Alright there is quite some stuff going on here so let me begin with the basics. I've decided to give all WordPress tables their own model which I prefix with 'Wp' to not overlap with the models I'm using in the new CakePHP application. Those 'Wp' models all extend a common base model which I call the WpMigrationModel. This is because I found that a lot of functionality is shared across them, especially things like mapping old 'Wp' fields to new fields for my CakePHP models as well as filtering out items I'm not interested anymore. All of this is happening in the WpMigrationModel::migrate. Another neat thing I built in is that while the algorithm loops through the fields of my new cake models, it also looks for a function ::migrate. If its found then the function is applied as a "filter" to the old value in WordPress. As you can see, I'm using this to convert my latin1 encoded (wtf) fields to the new utf8 encoding. I also migrate a wp varchar field called 'post_status' to a more sane / simplified tinyint field called 'published'. Once the posts / comments are migrated I finally loop through all posts again in order to populate a counter cache field called 'comment_count'. Oh and before I forget, during the migration of the post comments, I check if those post_id's are still around. This is neccessary b/c no FK restrictions were used by WordPress which lead to some lonely data islands cluttering the db.

Anyway, this of course is just the beginning, but its already most of the data I'm really interested in migrating - I don't mind loosing a couple meta / whatever fields. In a next post I'll show how to replicate some legacy WordPress logic in my new cake blog. For now I've got to stop as my plane to San Francisco from the Atlanta airport is boarding ; ).

-- Felix Geisendörfer aka the_undefined

PS: Typos may be corrected when I get wifi again ; ).


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[...] Felix Geisendorfer is in the process of moving his blog from Wordpress to a customized “light-weight CakePHP replacement” he’s developing to be extended later on. His post shares some of the tips he found so far. In this post I’m simply going to throw out some snippets to show how I’m currently approaching the whole process in order to give both my insight into what works and what doesn’t, while also hoping to get some people to share their insight into migrating legacy apps to CakePHP. [...]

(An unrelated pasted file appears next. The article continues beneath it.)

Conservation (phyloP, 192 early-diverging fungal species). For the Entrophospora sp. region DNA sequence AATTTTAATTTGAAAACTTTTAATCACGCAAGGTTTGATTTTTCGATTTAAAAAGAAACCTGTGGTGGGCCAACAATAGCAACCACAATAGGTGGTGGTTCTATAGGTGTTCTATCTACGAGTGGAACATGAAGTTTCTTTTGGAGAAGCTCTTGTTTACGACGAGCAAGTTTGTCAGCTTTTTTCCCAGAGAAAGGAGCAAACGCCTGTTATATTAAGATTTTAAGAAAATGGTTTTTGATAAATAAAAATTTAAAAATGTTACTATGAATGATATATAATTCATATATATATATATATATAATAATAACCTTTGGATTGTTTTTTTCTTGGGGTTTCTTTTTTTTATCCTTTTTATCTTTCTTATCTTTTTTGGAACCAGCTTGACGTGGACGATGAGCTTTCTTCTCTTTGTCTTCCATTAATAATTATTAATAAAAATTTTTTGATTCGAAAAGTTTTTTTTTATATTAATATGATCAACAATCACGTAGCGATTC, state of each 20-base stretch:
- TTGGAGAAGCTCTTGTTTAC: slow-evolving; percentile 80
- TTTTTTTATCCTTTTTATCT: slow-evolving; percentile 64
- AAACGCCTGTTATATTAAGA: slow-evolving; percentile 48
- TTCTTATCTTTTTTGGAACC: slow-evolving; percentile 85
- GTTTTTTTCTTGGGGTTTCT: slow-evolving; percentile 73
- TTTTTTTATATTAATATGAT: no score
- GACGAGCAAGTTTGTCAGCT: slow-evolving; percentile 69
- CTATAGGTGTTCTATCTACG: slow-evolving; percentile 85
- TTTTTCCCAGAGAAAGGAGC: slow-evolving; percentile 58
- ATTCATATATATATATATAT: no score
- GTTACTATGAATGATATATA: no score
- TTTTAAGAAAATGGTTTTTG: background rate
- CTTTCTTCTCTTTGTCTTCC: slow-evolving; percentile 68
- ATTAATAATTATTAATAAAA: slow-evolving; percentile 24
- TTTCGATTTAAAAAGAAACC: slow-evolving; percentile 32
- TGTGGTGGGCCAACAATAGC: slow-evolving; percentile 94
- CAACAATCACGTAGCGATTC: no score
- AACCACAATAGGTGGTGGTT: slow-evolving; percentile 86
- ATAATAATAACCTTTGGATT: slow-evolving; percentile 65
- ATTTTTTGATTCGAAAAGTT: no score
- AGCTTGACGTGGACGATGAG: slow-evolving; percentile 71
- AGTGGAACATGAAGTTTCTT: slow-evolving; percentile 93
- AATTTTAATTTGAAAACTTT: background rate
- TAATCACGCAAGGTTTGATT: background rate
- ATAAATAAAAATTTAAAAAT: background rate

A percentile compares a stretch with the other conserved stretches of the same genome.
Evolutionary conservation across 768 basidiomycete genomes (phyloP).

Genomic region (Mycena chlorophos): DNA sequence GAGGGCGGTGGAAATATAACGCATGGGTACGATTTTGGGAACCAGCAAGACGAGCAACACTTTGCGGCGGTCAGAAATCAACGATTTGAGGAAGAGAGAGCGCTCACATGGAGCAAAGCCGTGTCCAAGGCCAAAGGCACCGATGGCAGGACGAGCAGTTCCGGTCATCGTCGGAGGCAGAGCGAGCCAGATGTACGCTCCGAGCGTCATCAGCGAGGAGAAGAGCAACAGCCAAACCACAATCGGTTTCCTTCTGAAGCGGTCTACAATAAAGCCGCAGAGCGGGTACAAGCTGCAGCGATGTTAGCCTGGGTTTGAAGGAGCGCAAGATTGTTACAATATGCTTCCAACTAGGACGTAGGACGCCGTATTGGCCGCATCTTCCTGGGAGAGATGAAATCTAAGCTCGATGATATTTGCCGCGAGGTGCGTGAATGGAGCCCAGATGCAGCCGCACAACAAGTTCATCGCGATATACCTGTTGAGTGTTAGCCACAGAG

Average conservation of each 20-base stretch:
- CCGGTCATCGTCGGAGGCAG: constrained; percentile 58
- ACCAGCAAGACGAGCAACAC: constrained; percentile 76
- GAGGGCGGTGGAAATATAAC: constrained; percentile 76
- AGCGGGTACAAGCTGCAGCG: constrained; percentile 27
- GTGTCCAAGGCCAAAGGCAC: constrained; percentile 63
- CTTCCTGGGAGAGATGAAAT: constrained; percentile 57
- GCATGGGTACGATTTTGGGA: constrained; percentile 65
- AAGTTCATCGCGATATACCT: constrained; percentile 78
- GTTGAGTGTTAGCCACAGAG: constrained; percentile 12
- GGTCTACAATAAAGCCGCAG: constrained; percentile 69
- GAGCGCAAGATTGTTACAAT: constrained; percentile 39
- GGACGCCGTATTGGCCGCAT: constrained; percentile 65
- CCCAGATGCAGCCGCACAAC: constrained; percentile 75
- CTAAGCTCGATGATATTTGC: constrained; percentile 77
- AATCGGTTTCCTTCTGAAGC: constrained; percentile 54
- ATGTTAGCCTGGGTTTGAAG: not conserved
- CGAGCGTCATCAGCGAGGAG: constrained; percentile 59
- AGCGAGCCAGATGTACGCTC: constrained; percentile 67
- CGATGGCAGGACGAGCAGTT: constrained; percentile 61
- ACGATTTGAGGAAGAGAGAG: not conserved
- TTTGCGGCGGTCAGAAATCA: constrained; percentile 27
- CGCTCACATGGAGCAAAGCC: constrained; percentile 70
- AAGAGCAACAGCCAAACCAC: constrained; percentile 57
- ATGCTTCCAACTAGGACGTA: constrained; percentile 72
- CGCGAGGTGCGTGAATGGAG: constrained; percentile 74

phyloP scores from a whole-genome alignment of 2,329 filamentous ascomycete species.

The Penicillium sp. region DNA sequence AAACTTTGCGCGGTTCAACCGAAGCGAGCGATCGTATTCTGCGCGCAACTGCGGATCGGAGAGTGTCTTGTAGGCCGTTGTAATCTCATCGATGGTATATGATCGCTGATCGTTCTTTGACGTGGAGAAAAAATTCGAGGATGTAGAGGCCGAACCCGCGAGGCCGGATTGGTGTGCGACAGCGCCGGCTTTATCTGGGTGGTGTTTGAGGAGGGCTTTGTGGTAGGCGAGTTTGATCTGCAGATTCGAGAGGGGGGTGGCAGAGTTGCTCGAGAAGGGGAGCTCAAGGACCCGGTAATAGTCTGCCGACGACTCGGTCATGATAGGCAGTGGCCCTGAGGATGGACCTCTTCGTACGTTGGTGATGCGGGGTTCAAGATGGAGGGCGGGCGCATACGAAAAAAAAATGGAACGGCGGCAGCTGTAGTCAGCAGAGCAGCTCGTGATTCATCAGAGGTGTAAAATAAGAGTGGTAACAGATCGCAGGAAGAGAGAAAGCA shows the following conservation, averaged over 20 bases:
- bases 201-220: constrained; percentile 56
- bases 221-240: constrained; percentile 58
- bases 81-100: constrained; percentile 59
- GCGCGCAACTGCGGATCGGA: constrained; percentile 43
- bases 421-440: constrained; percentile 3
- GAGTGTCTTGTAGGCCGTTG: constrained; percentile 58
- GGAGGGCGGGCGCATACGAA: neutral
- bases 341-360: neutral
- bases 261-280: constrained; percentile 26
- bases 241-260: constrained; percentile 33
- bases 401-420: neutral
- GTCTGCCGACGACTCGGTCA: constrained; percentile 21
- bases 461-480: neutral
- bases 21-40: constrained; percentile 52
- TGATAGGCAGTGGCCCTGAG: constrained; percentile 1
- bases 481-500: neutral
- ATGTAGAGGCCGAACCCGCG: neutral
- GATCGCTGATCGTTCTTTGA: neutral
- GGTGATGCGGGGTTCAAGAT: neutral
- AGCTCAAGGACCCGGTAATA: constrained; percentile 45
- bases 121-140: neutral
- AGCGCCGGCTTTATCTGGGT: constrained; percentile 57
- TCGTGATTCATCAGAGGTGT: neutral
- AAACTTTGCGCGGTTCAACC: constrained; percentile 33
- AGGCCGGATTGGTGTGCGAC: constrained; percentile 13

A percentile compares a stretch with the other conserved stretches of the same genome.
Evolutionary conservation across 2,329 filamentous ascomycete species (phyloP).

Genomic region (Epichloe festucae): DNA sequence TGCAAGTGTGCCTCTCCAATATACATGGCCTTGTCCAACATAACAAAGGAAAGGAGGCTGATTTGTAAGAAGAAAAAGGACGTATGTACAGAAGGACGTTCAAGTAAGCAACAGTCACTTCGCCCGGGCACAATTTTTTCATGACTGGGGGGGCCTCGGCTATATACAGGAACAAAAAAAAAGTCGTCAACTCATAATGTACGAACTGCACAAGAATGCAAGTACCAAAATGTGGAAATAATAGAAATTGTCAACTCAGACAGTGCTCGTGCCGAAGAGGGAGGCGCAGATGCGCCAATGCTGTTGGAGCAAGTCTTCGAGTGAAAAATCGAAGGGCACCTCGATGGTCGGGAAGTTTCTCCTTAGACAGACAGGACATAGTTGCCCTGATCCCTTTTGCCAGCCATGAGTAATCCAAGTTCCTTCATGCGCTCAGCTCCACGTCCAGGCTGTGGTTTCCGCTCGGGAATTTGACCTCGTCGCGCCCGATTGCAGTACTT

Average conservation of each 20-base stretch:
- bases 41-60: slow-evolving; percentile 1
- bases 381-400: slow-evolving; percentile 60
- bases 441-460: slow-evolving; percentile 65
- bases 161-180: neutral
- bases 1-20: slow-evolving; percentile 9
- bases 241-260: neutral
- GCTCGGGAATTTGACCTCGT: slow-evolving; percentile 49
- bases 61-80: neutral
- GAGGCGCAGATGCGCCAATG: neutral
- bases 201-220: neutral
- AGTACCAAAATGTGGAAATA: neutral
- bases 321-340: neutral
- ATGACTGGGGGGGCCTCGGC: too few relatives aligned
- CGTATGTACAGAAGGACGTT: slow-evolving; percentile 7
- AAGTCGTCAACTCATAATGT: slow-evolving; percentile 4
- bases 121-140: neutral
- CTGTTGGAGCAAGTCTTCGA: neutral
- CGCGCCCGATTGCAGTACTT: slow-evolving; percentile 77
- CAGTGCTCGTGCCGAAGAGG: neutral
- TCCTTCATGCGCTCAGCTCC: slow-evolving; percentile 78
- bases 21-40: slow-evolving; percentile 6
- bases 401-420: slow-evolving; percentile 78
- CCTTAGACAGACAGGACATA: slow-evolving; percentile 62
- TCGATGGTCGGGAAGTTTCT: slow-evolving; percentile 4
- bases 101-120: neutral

Joaquin Windmüller said on Sep 25, 2007:

Hey, I've been thinking on doing this for a while.

The thing is that wordpress is a great software (and now with svn updates much more) and the little time I have free have kept me from trying anything. I don't know if you intend to have a plugin interface like the one wordpress has, it would be nice.

Jonathan Snook's blog runs on cakephp too, so you're not the only one.

I'm really interested to see what you come up with, and also to help if you need any.

Good Luck.

femeref said on Sep 25, 2007:

Eventhough it's in Dutch and not everything is working yet (hence the strikethroughs here and there), my blog runs on cakePHP too.

Sergey Storchay said on Sep 25, 2007:

He-he =)
I'm allready there. And extremely happy about it.

Now I'm working on trackbacks and XML-RPC =)

Felix Geisendörfer said on Sep 27, 2007:

Joaquin: What I'll do is to set up the new blog on my dev server pretty soon and invite everybody who is interested in checking it out and trying it out. The data on there will be migrated from the "real" blog every hour or so using a cron job so the comments made on the new one will not be permanent but good enough for testing purposes.

-- Felix

Matt Curry said on Sep 27, 2007:

Another approach, which I did for a client recently, is to integrate WordPress into CakePHP. I wish I could publish the code, but it wasn't all that hard.

Basically I dropped an installation of WordPress into Cake's webroot and did a normal install. Then I altered wp-config.php to pull in database settings from Cake's config/database.php. Then I made a customized wordpress template that pulls in a cake layout, essentially rendering the blog as the content_for_layout.

All the WordPress functionality (posts, trackbacks, pings, comments, pluggins...) work as normal. The only negative is having a separate admin area.

Felix Geisendörfer said on Sep 27, 2007:

Matt: No I want to see no WordPress around anymore. I had a good time with it and this blog wouldn't exist if it wasn't for WordPress, but its time to move on ; ).

sf devblog said on Oct 02, 2007:

Why not code igniter ? ;)

Felix Geisendörfer said on Oct 02, 2007:

@sf devblog: Try CakePHP if you want to find out ; ).

klevo said on Apr 24, 2008:
RaiulBaztepo  said on Mar 28, 2009:

Very Interesting post! Thank you for such interesting resource!

PS: Sorry for my bad english, I'v just started to learn this language ;)

See you!

Your, Raiul Baztepo